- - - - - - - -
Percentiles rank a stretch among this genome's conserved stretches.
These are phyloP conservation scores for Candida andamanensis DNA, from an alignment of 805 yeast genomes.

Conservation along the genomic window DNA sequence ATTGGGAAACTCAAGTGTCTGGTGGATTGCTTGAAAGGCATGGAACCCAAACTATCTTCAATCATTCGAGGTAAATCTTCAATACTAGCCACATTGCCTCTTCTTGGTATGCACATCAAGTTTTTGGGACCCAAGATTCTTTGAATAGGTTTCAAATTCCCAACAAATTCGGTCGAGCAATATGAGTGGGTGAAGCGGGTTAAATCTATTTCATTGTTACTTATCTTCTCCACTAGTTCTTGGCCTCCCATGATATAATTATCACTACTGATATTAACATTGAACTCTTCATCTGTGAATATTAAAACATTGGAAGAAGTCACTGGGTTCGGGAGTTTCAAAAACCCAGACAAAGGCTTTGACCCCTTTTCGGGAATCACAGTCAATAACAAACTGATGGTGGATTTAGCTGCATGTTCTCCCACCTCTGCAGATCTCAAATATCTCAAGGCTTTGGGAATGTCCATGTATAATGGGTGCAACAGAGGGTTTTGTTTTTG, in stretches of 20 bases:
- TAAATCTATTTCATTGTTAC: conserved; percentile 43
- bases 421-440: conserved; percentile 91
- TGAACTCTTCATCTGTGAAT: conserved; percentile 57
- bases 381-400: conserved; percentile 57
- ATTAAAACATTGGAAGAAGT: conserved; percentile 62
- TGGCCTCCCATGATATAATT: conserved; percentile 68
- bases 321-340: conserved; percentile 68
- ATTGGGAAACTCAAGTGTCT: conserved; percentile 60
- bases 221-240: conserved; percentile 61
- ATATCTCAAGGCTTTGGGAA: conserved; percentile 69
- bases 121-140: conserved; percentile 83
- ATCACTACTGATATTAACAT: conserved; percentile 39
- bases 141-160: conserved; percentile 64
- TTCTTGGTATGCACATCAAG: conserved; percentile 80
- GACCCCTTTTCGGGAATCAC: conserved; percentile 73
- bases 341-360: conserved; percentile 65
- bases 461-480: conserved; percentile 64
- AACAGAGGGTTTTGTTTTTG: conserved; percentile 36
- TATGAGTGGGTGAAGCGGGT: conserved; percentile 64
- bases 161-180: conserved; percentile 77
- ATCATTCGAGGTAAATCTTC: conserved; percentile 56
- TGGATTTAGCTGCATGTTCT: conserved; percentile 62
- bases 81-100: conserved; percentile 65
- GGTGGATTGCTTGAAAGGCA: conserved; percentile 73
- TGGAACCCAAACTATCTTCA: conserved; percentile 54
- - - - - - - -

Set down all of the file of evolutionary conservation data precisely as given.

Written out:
Percentiles rank a stretch among this genome's conserved stretches.
These are phyloP conservation scores for Candida andamanensis DNA, from an alignment of 805 yeast genomes.

Conservation along the genomic window DNA sequence ATTGGGAAACTCAAGTGTCTGGTGGATTGCTTGAAAGGCATGGAACCCAAACTATCTTCAATCATTCGAGGTAAATCTTCAATACTAGCCACATTGCCTCTTCTTGGTATGCACATCAAGTTTTTGGGACCCAAGATTCTTTGAATAGGTTTCAAATTCCCAACAAATTCGGTCGAGCAATATGAGTGGGTGAAGCGGGTTAAATCTATTTCATTGTTACTTATCTTCTCCACTAGTTCTTGGCCTCCCATGATATAATTATCACTACTGATATTAACATTGAACTCTTCATCTGTGAATATTAAAACATTGGAAGAAGTCACTGGGTTCGGGAGTTTCAAAAACCCAGACAAAGGCTTTGACCCCTTTTCGGGAATCACAGTCAATAACAAACTGATGGTGGATTTAGCTGCATGTTCTCCCACCTCTGCAGATCTCAAATATCTCAAGGCTTTGGGAATGTCCATGTATAATGGGTGCAACAGAGGGTTTTGTTTTTG, in stretches of 20 bases:
- TAAATCTATTTCATTGTTAC: conserved; percentile 43
- bases 421-440: conserved; percentile 91
- TGAACTCTTCATCTGTGAAT: conserved; percentile 57
- bases 381-400: conserved; percentile 57
- ATTAAAACATTGGAAGAAGT: conserved; percentile 62
- TGGCCTCCCATGATATAATT: conserved; percentile 68
- bases 321-340: conserved; percentile 68
- ATTGGGAAACTCAAGTGTCT: conserved; percentile 60
- bases 221-240: conserved; percentile 61
- ATATCTCAAGGCTTTGGGAA: conserved; percentile 69
- bases 121-140: conserved; percentile 83
- ATCACTACTGATATTAACAT: conserved; percentile 39
- bases 141-160: conserved; percentile 64
- TTCTTGGTATGCACATCAAG: conserved; percentile 80
- GACCCCTTTTCGGGAATCAC: conserved; percentile 73
- bases 341-360: conserved; percentile 65
- bases 461-480: conserved; percentile 64
- AACAGAGGGTTTTGTTTTTG: conserved; percentile 36
- TATGAGTGGGTGAAGCGGGT: conserved; percentile 64
- bases 161-180: conserved; percentile 77
- ATCATTCGAGGTAAATCTTC: conserved; percentile 56
- TGGATTTAGCTGCATGTTCT: conserved; percentile 62
- bases 81-100: conserved; percentile 65
- GGTGGATTGCTTGAAAGGCA: conserved; percentile 73
- TGGAACCCAAACTATCTTCA: conserved; percentile 54